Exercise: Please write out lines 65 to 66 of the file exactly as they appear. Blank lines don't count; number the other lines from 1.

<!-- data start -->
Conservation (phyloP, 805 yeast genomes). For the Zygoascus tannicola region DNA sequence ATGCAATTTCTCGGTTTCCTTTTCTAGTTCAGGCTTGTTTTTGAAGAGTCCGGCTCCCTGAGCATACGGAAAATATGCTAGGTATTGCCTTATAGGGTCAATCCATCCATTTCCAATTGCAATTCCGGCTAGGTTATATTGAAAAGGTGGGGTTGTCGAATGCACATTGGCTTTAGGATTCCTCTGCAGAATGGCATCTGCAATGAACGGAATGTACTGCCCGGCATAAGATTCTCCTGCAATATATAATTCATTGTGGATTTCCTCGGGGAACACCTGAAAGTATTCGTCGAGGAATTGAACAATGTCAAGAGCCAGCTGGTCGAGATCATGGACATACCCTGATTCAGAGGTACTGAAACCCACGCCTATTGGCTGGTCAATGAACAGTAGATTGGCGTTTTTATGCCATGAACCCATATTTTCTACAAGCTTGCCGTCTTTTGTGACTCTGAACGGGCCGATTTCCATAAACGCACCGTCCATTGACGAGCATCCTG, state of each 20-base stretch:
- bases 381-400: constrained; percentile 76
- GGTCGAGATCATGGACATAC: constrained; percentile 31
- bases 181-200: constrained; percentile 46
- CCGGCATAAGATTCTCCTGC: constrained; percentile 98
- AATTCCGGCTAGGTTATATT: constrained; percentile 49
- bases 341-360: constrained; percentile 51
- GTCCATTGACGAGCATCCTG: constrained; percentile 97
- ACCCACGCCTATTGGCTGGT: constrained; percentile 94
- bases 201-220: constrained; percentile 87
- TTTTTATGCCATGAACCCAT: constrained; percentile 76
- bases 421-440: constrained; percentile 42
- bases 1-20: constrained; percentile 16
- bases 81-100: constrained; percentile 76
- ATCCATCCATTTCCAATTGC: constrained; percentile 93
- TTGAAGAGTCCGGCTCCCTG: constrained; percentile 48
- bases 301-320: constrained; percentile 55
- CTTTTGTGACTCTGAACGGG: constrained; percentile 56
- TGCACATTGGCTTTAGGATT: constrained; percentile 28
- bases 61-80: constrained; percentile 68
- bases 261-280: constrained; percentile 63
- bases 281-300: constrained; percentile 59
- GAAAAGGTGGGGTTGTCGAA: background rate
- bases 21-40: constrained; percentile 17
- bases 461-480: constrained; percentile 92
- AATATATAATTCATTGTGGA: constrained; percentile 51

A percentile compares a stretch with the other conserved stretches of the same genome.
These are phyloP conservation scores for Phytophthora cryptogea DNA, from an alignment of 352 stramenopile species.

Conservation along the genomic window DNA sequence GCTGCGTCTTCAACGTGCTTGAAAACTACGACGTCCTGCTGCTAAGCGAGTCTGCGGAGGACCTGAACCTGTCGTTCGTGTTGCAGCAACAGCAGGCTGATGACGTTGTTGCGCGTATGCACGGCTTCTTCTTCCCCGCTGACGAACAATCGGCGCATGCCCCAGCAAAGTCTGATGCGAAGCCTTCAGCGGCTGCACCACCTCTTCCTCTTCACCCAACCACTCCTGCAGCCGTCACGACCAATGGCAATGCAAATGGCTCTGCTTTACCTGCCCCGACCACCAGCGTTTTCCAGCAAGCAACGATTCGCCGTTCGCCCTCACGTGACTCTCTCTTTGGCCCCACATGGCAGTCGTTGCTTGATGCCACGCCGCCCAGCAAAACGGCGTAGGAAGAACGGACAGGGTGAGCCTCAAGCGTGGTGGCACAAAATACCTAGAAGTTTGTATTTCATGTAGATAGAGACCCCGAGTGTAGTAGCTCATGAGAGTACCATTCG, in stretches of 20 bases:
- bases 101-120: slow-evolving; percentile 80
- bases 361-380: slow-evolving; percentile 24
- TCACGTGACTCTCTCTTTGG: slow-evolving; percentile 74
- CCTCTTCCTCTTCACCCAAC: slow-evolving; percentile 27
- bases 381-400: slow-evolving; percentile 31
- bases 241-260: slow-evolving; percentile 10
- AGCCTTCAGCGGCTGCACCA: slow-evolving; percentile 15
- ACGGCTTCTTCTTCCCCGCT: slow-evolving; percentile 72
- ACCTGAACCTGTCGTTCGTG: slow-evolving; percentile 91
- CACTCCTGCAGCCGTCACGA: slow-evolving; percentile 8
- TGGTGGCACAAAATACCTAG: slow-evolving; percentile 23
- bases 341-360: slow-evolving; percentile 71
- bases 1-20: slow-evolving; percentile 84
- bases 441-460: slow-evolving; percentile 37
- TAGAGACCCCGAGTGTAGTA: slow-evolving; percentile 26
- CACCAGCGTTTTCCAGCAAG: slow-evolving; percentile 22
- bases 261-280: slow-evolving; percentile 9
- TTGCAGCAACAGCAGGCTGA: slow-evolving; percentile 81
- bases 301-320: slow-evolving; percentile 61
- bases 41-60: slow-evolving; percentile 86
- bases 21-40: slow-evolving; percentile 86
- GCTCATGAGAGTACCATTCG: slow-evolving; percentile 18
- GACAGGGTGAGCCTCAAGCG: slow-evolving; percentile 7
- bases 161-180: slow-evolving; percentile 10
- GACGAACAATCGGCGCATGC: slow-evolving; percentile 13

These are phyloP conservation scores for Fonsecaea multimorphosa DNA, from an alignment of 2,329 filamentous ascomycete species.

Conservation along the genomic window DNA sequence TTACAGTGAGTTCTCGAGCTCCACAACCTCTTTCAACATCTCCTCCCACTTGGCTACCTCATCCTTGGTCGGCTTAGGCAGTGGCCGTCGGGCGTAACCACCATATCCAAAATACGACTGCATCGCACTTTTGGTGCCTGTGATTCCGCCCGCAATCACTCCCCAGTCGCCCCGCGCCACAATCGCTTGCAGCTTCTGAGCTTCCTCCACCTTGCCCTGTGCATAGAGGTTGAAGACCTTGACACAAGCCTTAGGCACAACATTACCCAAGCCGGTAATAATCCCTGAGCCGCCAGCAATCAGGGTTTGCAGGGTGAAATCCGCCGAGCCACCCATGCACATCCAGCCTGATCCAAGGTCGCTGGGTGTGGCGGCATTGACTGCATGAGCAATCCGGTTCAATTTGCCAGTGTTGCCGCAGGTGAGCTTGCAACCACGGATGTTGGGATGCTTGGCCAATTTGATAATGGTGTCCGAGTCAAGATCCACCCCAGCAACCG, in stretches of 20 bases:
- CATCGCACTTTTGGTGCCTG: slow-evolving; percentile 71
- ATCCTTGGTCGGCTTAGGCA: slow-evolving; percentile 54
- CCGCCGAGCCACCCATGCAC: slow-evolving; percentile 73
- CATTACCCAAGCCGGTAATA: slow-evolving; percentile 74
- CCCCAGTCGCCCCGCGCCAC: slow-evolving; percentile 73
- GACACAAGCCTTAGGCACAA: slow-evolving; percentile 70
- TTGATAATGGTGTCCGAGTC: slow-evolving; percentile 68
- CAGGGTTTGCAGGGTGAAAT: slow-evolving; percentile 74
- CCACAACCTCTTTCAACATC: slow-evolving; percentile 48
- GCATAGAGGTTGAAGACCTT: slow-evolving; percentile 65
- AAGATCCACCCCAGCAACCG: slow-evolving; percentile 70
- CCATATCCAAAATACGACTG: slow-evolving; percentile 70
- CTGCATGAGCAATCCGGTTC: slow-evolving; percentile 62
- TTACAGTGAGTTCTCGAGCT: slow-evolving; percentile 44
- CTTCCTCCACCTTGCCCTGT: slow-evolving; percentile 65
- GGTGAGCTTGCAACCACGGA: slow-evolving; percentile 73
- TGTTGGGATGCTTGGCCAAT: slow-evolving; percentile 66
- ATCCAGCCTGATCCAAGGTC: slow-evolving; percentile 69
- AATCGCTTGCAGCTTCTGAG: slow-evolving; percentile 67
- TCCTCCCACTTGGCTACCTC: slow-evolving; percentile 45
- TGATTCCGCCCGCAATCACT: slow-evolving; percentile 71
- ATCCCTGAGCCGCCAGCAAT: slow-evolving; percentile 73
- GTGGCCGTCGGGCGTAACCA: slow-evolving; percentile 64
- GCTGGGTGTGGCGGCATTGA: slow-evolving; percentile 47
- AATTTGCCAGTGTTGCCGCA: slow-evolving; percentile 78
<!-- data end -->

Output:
- CCACAACCTCTTTCAACATC: slow-evolving; percentile 48
- GCATAGAGGTTGAAGACCTT: slow-evolving; percentile 65